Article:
Renovia, a women-led company that develops digital therapeutics for female pelvic floor disorders, today announced the appointment of Eileen Maus in Q4 2020 as the company’s president and CEO. Under her leadership, Renovia completed patient enrollment in its all-virtual randomized control trial (RCT) for the leva Digital Therapeutic one month ahead of schedule.
Ms. Maus is an accomplished leader in women’s health and has directed the success of notable device and diagnostics companies for more than two decades. During a 12-year tenure at Cytyc Corporation (now part of Hologic, Inc.), her leadership in building and managing sales teams supported the creation of several new standards of care in women’s health and the company’s accelerated growth to $700 million in annual revenue. Her most recent position as chief commercial officer for Constitutional Medical Investors, a Warburg Pincus portfolio company, led to its successful acquisition by Roche Diagnostics.
Renovia’s virtual study is a first for the 20 million women who experience urinary incontinence (UI). Initiated in October 2020, the study is evaluating the efficacy of the leva Digital Therapeutic for the treatment of UI, comparing the success of women using the leva device to help them perform pelvic floor muscle exercises, to women performing the exercises on their own. The virtual nature of the study, which requires no in-person physician visits, supported accelerated enrollment during the Covid-19 pandemic when stay-at-home recommendations stalled or delayed thousands of clinical studies. At this time, Renovia has enrolled all of the 350 total planned participants. Significantly, the study’s virtual format allowed women of diverse ethnicities, ages and locations to participate and connect with leading urogynecologists at the study sites.
“Kegel exercises can be effective in treating UI, but many women have a hard time knowing whether they are performing them correctly, as well as remembering to do them. This study has been designed to establish whether the leva Therapeutic can provide a better treatment option for some of these women,” said Holly E. Richter, one of the study’s principal investigators, Professor and The Endowed Chair Obstetrics and Gynecology at the University of Alabama at Birmingham. She is also the Director of Research for the Division of Urogynecology and Pelvic Reconstructive Surgery and Associate Director, Gynecologic Research in the Center for Women’s Reproductive Health. “The study’s outcomes are important, but I am also excited to be part of this novel all-virtual trial. Access to clinical studies is typically a challenge for many women and studies like this have the potential to lessen some of these barriers, which may help inform future study designs even when we are beyond the Covid-19 pandemic.”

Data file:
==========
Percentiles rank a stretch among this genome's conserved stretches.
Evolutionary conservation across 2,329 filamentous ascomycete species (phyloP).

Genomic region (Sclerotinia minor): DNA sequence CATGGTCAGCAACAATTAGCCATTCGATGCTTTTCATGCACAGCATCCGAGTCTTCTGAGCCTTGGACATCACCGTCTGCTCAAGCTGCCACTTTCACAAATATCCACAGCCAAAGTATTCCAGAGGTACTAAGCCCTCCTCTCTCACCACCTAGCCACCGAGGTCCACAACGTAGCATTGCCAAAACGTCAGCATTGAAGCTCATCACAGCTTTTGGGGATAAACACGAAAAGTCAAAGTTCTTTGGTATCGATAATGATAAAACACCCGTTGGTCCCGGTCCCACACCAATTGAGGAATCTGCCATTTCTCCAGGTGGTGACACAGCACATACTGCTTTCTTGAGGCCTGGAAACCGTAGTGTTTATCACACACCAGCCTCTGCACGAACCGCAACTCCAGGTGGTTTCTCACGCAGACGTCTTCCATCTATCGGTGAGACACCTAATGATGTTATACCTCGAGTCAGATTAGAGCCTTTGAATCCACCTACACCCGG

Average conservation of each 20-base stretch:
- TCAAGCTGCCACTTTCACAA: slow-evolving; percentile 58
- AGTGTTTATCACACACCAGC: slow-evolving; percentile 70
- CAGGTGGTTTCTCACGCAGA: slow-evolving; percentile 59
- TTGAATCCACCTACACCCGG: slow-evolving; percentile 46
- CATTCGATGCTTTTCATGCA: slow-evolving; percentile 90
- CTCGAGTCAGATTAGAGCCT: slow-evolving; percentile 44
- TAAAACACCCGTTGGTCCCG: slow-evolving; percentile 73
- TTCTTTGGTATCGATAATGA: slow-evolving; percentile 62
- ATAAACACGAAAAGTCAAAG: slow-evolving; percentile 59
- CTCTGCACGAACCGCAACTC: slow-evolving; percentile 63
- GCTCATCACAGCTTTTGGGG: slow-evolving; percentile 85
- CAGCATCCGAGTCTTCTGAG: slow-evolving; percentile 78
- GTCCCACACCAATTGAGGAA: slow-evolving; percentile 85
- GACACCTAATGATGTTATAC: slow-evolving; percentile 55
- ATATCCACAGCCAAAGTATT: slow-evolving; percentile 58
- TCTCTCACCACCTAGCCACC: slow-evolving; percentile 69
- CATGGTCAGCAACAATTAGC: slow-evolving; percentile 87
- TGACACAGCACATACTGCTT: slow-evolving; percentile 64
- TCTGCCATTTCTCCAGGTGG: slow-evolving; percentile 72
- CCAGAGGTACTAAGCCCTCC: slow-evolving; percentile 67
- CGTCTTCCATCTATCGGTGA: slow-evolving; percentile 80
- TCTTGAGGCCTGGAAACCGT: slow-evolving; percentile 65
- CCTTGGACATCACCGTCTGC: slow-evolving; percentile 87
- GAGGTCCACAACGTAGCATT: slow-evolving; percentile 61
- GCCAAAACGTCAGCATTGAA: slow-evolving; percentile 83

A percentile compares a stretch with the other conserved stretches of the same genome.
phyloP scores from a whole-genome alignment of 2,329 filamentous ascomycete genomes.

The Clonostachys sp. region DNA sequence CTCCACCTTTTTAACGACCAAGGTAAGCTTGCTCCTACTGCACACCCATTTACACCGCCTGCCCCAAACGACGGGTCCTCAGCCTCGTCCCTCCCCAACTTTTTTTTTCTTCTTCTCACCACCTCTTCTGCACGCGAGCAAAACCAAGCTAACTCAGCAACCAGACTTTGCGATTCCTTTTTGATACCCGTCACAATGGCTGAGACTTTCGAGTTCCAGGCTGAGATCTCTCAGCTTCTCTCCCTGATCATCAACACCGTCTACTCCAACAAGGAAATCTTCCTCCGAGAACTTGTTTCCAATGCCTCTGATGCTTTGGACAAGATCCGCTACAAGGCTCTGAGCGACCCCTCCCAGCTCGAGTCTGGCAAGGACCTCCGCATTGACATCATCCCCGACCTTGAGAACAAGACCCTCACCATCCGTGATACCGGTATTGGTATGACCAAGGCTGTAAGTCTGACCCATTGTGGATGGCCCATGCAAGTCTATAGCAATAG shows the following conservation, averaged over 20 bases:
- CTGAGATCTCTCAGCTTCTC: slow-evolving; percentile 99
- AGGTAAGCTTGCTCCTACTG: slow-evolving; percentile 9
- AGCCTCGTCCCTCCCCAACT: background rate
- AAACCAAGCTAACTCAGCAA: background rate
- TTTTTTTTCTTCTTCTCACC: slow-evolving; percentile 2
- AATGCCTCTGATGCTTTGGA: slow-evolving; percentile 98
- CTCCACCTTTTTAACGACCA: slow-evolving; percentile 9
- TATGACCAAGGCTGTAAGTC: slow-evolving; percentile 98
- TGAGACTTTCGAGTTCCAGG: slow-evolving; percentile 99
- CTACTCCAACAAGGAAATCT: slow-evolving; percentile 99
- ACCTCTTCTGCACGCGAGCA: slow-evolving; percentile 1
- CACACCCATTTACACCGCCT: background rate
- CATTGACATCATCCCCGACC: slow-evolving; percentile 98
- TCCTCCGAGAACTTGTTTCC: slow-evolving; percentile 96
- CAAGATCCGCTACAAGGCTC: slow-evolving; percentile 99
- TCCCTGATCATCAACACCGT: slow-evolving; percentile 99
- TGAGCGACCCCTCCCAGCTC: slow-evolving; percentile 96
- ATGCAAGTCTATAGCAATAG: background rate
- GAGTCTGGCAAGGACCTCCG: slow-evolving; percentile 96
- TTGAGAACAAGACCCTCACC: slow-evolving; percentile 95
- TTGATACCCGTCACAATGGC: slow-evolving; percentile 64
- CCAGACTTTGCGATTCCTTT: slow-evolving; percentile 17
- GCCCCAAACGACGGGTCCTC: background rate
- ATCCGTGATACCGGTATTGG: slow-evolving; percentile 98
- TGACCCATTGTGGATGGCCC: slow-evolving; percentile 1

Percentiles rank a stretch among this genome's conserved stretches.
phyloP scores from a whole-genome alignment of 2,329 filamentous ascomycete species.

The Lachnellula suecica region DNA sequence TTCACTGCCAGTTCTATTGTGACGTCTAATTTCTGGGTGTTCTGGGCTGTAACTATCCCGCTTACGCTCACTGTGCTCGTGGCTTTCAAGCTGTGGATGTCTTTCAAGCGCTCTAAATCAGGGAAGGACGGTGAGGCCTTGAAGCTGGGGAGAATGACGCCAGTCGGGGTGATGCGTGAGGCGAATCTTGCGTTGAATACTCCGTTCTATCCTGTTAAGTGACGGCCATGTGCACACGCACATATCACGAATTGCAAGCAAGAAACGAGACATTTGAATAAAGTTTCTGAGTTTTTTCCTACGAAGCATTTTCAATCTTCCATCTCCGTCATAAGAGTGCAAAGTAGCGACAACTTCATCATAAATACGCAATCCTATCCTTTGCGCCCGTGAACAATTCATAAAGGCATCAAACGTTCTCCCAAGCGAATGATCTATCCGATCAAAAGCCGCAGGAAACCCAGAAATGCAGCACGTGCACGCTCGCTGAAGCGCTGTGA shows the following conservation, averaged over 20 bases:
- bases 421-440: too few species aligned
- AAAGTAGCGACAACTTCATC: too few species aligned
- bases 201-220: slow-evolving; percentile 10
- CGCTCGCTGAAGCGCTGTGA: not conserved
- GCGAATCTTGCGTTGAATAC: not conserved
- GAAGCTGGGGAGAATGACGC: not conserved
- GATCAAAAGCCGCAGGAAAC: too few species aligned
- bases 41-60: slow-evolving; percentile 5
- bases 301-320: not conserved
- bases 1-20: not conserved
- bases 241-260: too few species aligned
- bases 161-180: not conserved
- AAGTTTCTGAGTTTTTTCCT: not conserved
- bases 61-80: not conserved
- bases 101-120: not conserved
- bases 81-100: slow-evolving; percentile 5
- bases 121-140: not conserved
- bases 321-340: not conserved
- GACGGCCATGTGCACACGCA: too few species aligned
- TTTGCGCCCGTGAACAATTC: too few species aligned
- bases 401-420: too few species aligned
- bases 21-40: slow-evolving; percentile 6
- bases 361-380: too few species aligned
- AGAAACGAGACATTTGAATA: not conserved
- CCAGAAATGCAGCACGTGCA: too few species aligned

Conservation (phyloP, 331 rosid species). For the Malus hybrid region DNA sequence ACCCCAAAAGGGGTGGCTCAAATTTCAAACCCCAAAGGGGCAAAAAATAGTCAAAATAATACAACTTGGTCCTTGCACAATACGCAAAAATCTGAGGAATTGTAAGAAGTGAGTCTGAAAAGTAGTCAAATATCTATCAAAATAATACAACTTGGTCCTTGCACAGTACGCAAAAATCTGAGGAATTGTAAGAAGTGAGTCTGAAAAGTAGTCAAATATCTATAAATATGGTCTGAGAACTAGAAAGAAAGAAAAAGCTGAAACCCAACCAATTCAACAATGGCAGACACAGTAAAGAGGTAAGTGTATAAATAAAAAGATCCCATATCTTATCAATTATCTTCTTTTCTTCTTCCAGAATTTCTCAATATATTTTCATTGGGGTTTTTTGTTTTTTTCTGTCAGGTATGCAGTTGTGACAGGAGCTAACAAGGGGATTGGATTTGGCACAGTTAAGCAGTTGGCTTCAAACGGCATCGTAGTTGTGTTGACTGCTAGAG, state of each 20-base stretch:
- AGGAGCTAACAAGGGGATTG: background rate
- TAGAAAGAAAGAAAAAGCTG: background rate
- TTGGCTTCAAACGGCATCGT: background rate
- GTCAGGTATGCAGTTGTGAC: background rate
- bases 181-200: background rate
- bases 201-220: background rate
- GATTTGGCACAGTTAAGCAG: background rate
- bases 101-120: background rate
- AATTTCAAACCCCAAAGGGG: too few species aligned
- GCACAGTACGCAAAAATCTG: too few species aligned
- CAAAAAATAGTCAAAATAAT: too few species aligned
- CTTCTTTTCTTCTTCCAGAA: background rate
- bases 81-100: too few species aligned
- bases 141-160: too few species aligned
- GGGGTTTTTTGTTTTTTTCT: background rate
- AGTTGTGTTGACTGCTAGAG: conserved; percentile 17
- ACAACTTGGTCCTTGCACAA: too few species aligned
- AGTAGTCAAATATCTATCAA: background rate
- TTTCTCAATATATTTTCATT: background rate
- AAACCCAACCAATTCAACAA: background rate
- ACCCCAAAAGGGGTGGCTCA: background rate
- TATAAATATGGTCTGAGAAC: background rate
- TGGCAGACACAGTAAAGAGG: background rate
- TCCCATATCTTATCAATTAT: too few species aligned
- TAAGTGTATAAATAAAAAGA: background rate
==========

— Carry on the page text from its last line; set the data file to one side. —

“UI is an embarrassing and sometimes debilitating condition that can severely impact a woman’s quality of life,” said Milena M. Weinstein, MD, one of the study’s principal investigators and Female Pelvic Medicine and Reconstructive Surgery Fellowship program director and Co-Chair, Center for Pelvic Floor Disorders at Massachusetts General Hospital, and Assistant Professor of Obstetrics, Gynecology and Reproductive Biology at Harvard Medical School. “A non-surgical, non-drug first-line approach is always the goal. This study will provide us with critical data about how well the leva device can help women treat UI without surgery or systemic therapy. Its virtual platform means any women from any location or background can participate, ensuring that our data reflects the rich diversity of women who will use the device.”
Commenting on her role and the early completion of Renovia’s study, Ms. Maus shared: “Our team was not only able to meet this important milestone early, they are doing it during the most challenging global public health crisis of our time. Additionally, longstanding challenges to equitable participation in research are being addressed. Our ability to recruit patients quickly across diverse socioeconomic backgrounds, locations, ages and ethnicities can be attributed to the virtual nature of the study and the fact that there is a large population of women burdened by UI and seeking a solution. I’m honored to lead this remarkable team that not only achieved its goal early but also, and perhaps most importantly, is validating a new model for conducting studies equitably and cost effectively in both ordinary and extraordinary times.”